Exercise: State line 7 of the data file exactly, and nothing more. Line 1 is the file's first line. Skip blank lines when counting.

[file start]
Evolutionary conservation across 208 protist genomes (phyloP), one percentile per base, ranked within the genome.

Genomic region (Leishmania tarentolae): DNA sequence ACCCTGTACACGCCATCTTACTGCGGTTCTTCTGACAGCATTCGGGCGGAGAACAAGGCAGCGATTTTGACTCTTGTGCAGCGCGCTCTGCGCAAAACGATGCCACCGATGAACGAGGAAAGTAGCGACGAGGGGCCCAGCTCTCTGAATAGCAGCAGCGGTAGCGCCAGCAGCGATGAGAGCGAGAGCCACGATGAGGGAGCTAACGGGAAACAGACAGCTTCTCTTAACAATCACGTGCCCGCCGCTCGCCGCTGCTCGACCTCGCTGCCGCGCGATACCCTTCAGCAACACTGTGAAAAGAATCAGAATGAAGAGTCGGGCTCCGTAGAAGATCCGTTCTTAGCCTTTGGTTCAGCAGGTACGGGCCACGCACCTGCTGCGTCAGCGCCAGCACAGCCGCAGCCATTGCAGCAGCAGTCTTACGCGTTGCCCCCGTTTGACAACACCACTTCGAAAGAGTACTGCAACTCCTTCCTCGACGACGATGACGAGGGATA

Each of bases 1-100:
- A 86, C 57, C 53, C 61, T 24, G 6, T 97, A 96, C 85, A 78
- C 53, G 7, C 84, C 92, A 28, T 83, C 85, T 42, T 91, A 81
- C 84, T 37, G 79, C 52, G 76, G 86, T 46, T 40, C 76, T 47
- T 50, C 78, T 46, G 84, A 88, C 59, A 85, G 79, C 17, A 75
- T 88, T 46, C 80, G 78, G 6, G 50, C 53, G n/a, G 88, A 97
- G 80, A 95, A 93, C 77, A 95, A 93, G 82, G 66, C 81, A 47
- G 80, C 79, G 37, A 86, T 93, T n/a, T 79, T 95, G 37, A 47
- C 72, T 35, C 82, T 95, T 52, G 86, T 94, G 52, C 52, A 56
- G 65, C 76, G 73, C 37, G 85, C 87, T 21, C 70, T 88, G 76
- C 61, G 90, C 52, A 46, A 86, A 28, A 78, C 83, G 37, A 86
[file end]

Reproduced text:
- T 50, C 78, T 46, G 84, A 88, C 59, A 85, G 79, C 17, A 75